Featured Research

from universities, journals, and other organizations

Why people put themselves under the knife: Plastic surgery makes people happy

Date:
March 11, 2013
Source:
Ruhr-Universitaet-Bochum
Summary:
Scientists have investigated the psychological effects of plastic surgery on approximately 550 patients. Patients demonstrated more enjoyment of life, satisfaction and self-esteem after their physical appearance had been surgically altered.

In a long-term study, Prof. Dr. Jόrgen Margraf, Alexander von Humboldt Professor for Clinical Psychology and Psychotherapy at the RUB, investigated the psychological effects of plastic surgery on approximately 550 patients in cooperation with colleagues from the University of Basel. Patients demonstrated more enjoyment of life, satisfaction and self-esteem after their physical appearance had been surgically altered.

Related Articles


The results of the world's largest ever study on this issue are reported by the researchers in the journal Clinical Psychological Science.

The aim of the research

The researchers examined whether patients who undergo plastic surgery are systematically different from other people, what goals they set themselves before the surgery, and whether they achieve these afterwards. The researchers compared 544 first-time surgery patients with two other groups: on the one hand with 264 people who had previously wanted plastic surgery and then decided against it, and on the other hand, with around 1000 people from the general population who have never been interested in such operations. The desire for a better appearance for aesthetic reasons usually occurs in younger people with slightly above-average incomes. Women represent 87 % of all patients who opt for cosmetic surgery. Overall, there were no significant differences among the three groups studied in terms of psychological and health variables, such as mental health, life satisfaction and depressiveness.

Most patients do not expect the impossible from surgery

Using a psychological instrument, the so-called "Goal Attainment Scaling," the researchers examined what goals the patients wanted to achieve with cosmetic surgery. Alongside open questions, ten standard goals were offered, also including two which were clearly unrealistic: "All my problems will be solved" and "I'll be a completely new person." Only 12 % of the respondents specified these unrealistic standard goals. In the open questions, the patients answered on the whole more realistically, expressing wishes such as to "feel better," "eliminate blemishes" and "develop more self-confidence."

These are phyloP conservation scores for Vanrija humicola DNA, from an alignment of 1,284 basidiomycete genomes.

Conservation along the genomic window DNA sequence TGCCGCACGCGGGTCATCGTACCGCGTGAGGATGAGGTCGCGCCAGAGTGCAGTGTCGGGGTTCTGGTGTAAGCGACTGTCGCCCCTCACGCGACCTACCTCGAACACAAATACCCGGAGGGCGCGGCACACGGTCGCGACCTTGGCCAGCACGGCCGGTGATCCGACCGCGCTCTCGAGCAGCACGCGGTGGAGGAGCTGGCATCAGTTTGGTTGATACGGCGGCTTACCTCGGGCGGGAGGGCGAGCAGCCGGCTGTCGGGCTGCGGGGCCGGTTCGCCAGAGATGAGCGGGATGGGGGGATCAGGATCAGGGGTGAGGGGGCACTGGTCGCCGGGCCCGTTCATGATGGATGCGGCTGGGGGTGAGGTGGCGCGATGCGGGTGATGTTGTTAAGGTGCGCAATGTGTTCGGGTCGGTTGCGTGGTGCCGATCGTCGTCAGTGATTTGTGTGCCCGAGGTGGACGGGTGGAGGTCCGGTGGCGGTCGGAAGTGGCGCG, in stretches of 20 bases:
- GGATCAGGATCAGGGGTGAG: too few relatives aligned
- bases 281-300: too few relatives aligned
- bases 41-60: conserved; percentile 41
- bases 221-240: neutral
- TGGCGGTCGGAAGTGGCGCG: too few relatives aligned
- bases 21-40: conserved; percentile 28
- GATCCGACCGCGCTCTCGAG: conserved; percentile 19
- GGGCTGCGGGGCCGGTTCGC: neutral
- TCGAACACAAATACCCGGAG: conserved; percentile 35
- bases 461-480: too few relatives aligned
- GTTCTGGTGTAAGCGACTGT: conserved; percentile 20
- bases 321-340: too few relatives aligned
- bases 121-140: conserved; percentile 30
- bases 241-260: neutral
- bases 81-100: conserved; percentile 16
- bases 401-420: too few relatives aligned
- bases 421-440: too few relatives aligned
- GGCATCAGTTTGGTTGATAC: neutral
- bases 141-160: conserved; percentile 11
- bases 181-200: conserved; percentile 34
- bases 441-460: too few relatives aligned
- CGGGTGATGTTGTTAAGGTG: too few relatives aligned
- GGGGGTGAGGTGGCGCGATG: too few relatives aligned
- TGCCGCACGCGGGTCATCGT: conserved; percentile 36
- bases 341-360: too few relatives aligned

Long-term improvements in psychological variables after surgery

The psychologists tested the patients before surgery, as well as three, six and twelve months afterwards. On average, the participants claimed to have achieved their desired goal, and to be satisfied with the results in the long-term. Compared to those who had chosen not to have plastic surgery, the patients felt healthier, were less anxious, had developed more self-esteem and found the operated body feature in particular, but also their body as a whole, more attractive. No adverse effects were observed. Thus, the researchers were able to establish a high level for the average treatment success of the cosmetic surgery, also in terms of psychological characteristics.


Story Source:

The above story is based on materials provided by Ruhr-Universitaet-Bochum. Note: Materials may be edited for content and length.


Journal Reference:

  1. J. Margraf, A. H. Meyer, K. L. Lavallee. Well-Being From the Knife? Psychological Effects of Aesthetic Surgery. Clinical Psychological Science, 2013; DOI: 10.1177/2167702612471660